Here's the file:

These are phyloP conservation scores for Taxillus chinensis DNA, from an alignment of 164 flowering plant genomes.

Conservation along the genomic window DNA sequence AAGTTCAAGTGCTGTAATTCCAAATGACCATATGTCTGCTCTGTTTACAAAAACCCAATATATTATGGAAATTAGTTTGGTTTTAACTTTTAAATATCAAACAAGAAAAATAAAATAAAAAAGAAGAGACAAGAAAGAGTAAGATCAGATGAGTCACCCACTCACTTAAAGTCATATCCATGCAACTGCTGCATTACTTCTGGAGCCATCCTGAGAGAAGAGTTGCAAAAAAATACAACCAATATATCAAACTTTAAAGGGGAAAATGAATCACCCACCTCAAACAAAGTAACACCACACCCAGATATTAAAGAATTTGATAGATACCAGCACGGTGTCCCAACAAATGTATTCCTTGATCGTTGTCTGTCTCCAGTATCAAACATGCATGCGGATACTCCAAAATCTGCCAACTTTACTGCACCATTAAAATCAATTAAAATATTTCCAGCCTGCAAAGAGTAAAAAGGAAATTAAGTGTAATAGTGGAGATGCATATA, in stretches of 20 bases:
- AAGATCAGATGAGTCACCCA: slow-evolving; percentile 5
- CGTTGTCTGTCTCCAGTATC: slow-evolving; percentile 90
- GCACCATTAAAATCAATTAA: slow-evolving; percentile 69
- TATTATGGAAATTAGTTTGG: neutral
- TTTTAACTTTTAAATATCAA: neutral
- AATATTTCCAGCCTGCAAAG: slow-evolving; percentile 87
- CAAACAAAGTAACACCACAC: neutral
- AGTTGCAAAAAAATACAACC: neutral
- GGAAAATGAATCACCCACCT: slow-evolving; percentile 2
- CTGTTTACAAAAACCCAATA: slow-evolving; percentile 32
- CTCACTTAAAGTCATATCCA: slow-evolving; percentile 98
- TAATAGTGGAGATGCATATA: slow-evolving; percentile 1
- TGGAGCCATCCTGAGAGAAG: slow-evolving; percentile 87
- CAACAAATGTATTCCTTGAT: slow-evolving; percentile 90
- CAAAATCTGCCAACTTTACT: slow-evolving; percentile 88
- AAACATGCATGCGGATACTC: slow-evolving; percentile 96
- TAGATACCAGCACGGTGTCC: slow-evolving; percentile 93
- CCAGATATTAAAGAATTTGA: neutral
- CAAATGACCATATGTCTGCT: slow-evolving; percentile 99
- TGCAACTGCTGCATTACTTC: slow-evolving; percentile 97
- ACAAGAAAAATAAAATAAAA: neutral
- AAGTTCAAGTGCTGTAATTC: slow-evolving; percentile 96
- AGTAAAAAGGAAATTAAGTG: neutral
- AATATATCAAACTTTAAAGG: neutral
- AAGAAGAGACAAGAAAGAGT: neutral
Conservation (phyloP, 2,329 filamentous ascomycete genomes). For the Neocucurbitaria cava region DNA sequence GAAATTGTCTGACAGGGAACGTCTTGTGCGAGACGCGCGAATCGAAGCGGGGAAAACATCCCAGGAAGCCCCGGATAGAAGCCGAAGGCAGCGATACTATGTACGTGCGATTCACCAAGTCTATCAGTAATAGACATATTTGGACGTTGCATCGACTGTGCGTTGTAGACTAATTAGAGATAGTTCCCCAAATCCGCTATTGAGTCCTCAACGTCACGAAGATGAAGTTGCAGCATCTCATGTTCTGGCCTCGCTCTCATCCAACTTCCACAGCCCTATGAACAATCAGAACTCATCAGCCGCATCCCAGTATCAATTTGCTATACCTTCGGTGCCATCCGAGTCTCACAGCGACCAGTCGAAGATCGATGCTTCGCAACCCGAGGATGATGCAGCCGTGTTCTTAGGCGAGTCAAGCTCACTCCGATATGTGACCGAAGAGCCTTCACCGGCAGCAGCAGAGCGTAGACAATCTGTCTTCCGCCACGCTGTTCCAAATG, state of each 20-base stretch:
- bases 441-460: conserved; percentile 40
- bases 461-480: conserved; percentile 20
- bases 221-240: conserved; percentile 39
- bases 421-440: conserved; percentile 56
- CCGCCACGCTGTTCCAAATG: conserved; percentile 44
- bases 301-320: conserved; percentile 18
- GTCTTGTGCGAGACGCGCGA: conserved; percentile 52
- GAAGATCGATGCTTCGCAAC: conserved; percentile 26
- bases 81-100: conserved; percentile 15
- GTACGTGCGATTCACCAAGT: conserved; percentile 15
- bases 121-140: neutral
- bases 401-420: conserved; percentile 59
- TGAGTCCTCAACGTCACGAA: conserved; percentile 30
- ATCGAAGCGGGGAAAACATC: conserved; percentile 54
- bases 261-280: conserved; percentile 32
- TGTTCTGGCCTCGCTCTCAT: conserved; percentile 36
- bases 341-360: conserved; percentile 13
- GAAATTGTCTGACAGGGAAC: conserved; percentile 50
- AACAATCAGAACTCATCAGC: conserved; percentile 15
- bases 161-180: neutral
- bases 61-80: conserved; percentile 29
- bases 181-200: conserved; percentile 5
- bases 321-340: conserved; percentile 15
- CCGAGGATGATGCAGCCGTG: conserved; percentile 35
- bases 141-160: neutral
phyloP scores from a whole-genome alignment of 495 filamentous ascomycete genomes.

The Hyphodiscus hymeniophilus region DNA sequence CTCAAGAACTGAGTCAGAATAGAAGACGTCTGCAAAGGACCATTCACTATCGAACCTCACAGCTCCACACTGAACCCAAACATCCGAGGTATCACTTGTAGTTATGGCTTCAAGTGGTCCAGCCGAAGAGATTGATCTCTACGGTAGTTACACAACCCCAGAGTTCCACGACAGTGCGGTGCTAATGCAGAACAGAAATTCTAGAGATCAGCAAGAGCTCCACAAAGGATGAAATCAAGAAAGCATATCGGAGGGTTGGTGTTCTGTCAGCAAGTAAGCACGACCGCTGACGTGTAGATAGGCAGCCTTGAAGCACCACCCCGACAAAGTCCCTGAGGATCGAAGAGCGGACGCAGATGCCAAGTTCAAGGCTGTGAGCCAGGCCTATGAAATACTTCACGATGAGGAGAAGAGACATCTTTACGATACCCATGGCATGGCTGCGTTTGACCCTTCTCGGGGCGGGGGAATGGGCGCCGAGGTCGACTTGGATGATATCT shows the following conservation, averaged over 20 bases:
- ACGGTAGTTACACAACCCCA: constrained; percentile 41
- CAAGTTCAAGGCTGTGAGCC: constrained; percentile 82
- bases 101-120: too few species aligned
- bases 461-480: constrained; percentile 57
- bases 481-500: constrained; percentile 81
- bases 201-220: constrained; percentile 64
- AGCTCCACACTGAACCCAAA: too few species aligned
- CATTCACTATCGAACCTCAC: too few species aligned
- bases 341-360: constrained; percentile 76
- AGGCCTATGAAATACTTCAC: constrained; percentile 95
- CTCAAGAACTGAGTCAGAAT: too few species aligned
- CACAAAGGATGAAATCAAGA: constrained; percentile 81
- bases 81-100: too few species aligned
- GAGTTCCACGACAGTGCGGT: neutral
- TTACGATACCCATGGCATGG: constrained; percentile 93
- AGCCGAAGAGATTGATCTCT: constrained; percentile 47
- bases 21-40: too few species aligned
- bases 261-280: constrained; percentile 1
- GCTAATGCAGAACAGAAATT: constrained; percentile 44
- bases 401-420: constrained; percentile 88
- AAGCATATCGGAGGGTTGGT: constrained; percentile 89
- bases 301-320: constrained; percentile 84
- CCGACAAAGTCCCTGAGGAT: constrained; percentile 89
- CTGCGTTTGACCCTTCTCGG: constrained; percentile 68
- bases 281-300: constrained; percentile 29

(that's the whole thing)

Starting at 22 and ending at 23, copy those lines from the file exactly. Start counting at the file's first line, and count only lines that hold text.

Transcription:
- TGCAACTGCTGCATTACTTC: slow-evolving; percentile 97
- ACAAGAAAAATAAAATAAAA: neutral